So after a year homeroasting and whirly blading, I am starting to consider 
a Zass hand mill because I can finally tell a difference, even as 
drip.  The mill I have takes over 300 rotations for a full pot and it is 
not that fine a grind.  Even with the taste improvement, I find this a bit 
much.  Do Zass grinders grind more efficient than this?
--
John Nanci 
AlChemist at large
Roasting and Blending by Gestalt
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55) From: TFisher511
Yes, they sure do.
Terry F
alchemist writes:
<Snip>

56) From: Rich Adams

57) From: R.N.Kyle
Hey Rich If my WB went  12 min unaltered, I would not have modified it =
at all. I only modified it to get a slower roasting profile. although =
the fan without heat is a nice feature
Ron Kyle
Anderson SC
rnkyle

58) From: R.N.Kyle
the WBI is made like a tank, and the craftsmanship is real good. I roast =
anywhere from 140 grs, needs little help with agitation, to 175 grs. =
which needs a little shaking in the beginning. I really like the WB over =
the WBII. 
Alpenrost to arrive Monday. can't wait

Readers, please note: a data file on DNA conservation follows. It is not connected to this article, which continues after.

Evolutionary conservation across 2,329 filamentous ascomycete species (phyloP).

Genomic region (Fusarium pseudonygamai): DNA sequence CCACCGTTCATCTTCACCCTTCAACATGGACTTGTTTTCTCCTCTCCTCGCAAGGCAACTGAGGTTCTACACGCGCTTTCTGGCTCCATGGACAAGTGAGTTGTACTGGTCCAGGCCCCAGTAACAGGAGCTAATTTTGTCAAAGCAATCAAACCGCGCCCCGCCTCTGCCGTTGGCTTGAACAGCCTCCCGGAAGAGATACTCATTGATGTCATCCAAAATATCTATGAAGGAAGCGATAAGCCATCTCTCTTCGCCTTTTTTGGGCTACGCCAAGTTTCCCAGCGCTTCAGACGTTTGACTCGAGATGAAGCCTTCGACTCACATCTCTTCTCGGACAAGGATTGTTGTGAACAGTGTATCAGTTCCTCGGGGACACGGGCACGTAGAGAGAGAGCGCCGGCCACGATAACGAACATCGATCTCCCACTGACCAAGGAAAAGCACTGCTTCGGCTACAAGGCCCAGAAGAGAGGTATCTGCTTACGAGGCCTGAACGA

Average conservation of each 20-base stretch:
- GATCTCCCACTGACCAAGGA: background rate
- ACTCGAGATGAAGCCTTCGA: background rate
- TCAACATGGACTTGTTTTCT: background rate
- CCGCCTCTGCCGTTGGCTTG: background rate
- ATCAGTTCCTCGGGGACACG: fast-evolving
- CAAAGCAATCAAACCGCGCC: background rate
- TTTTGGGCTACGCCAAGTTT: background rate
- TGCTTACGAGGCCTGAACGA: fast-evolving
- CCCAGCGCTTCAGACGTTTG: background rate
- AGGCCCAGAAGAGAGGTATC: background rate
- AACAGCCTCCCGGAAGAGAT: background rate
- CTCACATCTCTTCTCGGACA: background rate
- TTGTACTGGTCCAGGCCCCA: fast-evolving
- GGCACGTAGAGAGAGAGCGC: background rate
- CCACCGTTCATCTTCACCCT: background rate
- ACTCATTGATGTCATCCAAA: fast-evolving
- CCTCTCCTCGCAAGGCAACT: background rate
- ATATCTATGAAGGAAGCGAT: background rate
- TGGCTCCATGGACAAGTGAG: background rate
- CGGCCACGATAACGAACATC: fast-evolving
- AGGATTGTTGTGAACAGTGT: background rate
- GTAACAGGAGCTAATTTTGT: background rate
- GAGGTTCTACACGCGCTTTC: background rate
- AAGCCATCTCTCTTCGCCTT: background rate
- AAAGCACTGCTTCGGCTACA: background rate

Ron Kyle
Anderson SC
rnkyle

59) From: Rich Adams

60) From: Tom Gramila
On Fri, 27 Dec 2002, Rich Adams wrote:
<Snip>
   Rich,
	The thing you removed was mica.  It is an insulator whose job, I
believe, is to prevent shorts from the heater coil to the body of the
casing.  It can stand very high temperatures and is a very good electrical
insulator.  If you want to replace it, you can get some from McMaster
carr.  It cuts with scissors.  I would think twice before using reflective
tape, which may not be able to stand the high temperatures....
	It may also provide some thermal isolation between the heaters and 
the case, but I would also expect that to be a small effect, since the 
heated air is in contact with the case just after the heater section.
				Tom G.
	(You are talking about an ogiginal poppery, yes??)
<Snip>
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61) From: Rich Adams
Thanks Tom.
I guess if its job is to prevent shorts it better be a good insulator huh?
I did not even contemplate getting some reflective tape, I just envisioned I
was NOT going to, the unit runs fine without the mica, even the plastic
sides do not get any hotter then when it was installed (as far as I can
tell, only used it twice before deciding the thermostat has to go).  AND I
am getting slow roasts with the mica out (maybe due it being gone I really
don't know).
Thanks again.
Rich
<Snip>
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62) From: Tom Gramila
Please send word along about what adjustmants you make, and how they go.
I have my never-used-for-roasting WB-I apart on the kitchen table as I
write.  -- My modified poppery II died on me on christmas eve, with four